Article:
A new study published in JAMA Internal Medicine reveals that Medicare expenses for patients suffering from acute myocardial infarction (AMI, heart attack) saw a substantial increase between 1998 and 2008. The study also adds that most of the increase came in form of expenses 31 days or more after the patient was hospitalized.
Researchers examined Medicare expenses for AMI in part because of large budget deficits in the United States and the high cost of caring for Medicare beneficiaries, according to the study background.
Donald S. Likosky, Ph.D., of the University of Michigan, Ann Arbor, and colleagues compared expenditures by analyzing a sample of Medicare beneficiaries hospitalized with AMI in 1998 and 1999 (n=105,074) and in 2008 (n=212,329).
The authors suggest that although Medicare's current bundled payments may limit spending for patients with AMI within 30 days of the episode, they do not contain spending beyond 30 days, which accounted for most of the expenditure growth.
"This growth in the use of health care services 31 to 365 days after an AMI challenges efforts to control costs. A potential approach is to extend bundled or episode-based reimbursements to periods beyond 30 days," the study concludes.
(JAMA Intern Med. Published online September 23, 2013. doi:10.1001/jamainternmed.2013.10789. Available pre-embargo to the media at http://media.jamanetwork.com.)
Editor's Note: Authors made conflict of interest disclosures. This study was supported in part by a grant from the National Institute on Aging. Please see the article for additional information, including other authors, author contributions and affiliations, financial disclosures, funding and support, etc.
Commentary: Going After the Money, Curbing Medicare Expenditure Growth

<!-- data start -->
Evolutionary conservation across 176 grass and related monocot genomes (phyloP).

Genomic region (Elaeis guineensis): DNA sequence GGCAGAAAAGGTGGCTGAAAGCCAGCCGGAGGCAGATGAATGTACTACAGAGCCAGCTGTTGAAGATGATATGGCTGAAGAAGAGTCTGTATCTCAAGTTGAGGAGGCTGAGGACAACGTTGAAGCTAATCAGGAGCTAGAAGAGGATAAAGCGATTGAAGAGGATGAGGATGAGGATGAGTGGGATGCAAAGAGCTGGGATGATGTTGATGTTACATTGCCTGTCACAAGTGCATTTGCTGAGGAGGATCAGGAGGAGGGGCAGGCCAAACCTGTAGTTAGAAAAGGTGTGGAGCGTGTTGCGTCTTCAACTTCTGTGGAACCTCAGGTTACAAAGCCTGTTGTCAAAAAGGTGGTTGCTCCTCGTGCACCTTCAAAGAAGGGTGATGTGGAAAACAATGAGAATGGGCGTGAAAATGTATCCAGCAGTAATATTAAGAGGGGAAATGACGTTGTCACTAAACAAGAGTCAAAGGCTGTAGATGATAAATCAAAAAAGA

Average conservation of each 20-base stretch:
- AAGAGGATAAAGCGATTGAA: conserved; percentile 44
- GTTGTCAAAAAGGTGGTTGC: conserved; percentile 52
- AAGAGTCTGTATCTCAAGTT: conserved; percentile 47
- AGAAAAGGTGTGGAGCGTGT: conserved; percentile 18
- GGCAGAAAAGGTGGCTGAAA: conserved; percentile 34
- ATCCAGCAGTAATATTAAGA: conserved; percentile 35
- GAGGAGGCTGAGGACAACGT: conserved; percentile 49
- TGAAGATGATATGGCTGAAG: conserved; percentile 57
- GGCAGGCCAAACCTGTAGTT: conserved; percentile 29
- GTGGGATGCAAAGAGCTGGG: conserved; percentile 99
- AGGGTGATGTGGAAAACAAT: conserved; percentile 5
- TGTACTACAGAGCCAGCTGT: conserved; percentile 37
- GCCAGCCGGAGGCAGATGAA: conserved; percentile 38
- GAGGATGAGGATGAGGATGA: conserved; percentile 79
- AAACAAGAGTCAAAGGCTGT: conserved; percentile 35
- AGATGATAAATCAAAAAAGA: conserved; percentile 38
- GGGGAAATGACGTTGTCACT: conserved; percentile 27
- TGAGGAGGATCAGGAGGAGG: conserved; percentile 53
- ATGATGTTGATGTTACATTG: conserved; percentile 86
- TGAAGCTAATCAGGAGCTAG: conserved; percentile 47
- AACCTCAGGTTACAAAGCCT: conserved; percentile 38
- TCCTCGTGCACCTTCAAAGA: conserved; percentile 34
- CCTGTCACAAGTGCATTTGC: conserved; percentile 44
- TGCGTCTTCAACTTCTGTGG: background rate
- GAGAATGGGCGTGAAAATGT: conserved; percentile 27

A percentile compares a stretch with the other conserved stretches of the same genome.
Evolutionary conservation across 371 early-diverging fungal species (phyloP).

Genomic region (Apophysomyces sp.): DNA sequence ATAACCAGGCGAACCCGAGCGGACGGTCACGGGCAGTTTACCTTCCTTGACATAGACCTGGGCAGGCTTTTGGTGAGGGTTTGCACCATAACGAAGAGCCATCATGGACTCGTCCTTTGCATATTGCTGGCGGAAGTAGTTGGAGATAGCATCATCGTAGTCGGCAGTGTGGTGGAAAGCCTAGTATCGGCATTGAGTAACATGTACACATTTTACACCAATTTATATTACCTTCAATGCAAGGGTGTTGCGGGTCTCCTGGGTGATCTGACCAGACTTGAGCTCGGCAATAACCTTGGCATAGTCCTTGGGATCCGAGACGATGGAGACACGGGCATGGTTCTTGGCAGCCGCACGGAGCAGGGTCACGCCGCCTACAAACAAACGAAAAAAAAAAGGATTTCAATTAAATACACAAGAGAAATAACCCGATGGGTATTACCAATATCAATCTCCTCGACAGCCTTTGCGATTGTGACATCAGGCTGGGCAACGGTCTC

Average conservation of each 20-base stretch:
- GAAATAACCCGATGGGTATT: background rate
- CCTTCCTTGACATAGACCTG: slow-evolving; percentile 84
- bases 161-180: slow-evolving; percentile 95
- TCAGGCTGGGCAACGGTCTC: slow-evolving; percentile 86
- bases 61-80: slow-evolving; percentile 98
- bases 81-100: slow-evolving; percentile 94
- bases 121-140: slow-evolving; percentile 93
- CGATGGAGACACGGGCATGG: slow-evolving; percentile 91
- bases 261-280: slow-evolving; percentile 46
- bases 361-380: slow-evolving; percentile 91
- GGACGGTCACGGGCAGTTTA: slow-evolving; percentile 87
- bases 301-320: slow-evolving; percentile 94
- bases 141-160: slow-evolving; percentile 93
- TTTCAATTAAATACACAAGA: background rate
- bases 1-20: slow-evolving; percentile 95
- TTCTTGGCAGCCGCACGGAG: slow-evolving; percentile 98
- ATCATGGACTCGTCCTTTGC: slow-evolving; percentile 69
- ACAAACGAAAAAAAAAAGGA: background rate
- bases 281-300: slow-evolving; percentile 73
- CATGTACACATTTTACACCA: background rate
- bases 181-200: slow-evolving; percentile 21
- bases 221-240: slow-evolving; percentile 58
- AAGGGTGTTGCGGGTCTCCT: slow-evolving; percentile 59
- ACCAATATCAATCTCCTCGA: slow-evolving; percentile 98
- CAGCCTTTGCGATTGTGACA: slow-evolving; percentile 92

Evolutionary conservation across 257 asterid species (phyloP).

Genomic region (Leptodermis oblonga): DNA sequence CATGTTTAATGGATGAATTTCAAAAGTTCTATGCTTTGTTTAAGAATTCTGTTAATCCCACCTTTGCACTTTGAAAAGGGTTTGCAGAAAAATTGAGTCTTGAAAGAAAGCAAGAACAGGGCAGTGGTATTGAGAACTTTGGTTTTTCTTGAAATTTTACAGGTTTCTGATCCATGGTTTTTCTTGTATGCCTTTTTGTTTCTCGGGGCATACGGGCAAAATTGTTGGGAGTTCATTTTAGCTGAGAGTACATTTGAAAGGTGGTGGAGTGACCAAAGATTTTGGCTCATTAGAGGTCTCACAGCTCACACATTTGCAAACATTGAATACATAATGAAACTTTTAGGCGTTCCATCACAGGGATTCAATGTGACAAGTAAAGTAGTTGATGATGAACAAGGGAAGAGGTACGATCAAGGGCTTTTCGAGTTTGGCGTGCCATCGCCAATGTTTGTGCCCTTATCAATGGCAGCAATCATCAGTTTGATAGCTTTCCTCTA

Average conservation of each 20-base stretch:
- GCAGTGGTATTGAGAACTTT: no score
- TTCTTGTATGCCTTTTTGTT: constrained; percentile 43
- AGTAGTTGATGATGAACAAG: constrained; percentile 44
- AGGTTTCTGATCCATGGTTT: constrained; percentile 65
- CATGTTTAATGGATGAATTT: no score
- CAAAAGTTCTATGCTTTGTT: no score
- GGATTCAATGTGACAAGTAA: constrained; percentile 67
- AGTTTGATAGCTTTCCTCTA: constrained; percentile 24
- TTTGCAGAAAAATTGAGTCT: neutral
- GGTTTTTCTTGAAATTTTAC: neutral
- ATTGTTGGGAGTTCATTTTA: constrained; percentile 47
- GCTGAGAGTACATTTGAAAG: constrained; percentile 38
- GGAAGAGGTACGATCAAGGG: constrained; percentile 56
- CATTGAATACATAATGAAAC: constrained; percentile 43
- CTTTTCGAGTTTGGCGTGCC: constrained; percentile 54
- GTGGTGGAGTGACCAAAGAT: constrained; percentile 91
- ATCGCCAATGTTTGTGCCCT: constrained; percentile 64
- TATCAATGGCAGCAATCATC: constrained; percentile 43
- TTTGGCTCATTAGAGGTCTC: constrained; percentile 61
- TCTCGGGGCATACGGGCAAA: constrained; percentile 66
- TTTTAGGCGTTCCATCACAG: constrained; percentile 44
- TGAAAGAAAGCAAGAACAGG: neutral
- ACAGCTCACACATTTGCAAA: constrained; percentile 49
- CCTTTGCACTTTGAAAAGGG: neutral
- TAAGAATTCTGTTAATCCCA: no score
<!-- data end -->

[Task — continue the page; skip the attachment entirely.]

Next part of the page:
In an invited commentary, Ashish K. Jha, M.D., M.P.H., of the Harvard School of Public Health, writes: "Likosky and colleagues report on patterns of care and spending for Medicare beneficiaries hospitalized for an acute myocardial infarction (AMI)."
"The study by Likosky et al, as well as other recent evidence, should be a wake-up call for federal policy makers. Most of Medicare's current efforts to curtail unnecessary spending, including readmissions and bundled payments, are focused on the first 30 days after admission; only a few programs extend the focus to 90 days," Jha continues.
"The study by Likosky et al is a timely reminder of the importance of research and data for policy making. Refocusing on services following early post-acute services should be straightforward," Jha concludes.
(JAMA Intern Med. Published online September 23, 2013. doi:10.1001/jamainternmed.2013.7081. Available pre-embargo to the media at http://media.jamanetwork.com.)
Editor's Note: Please see the article for additional information, including other authors, author contributions and affiliations, financial disclosures, funding and support, etc.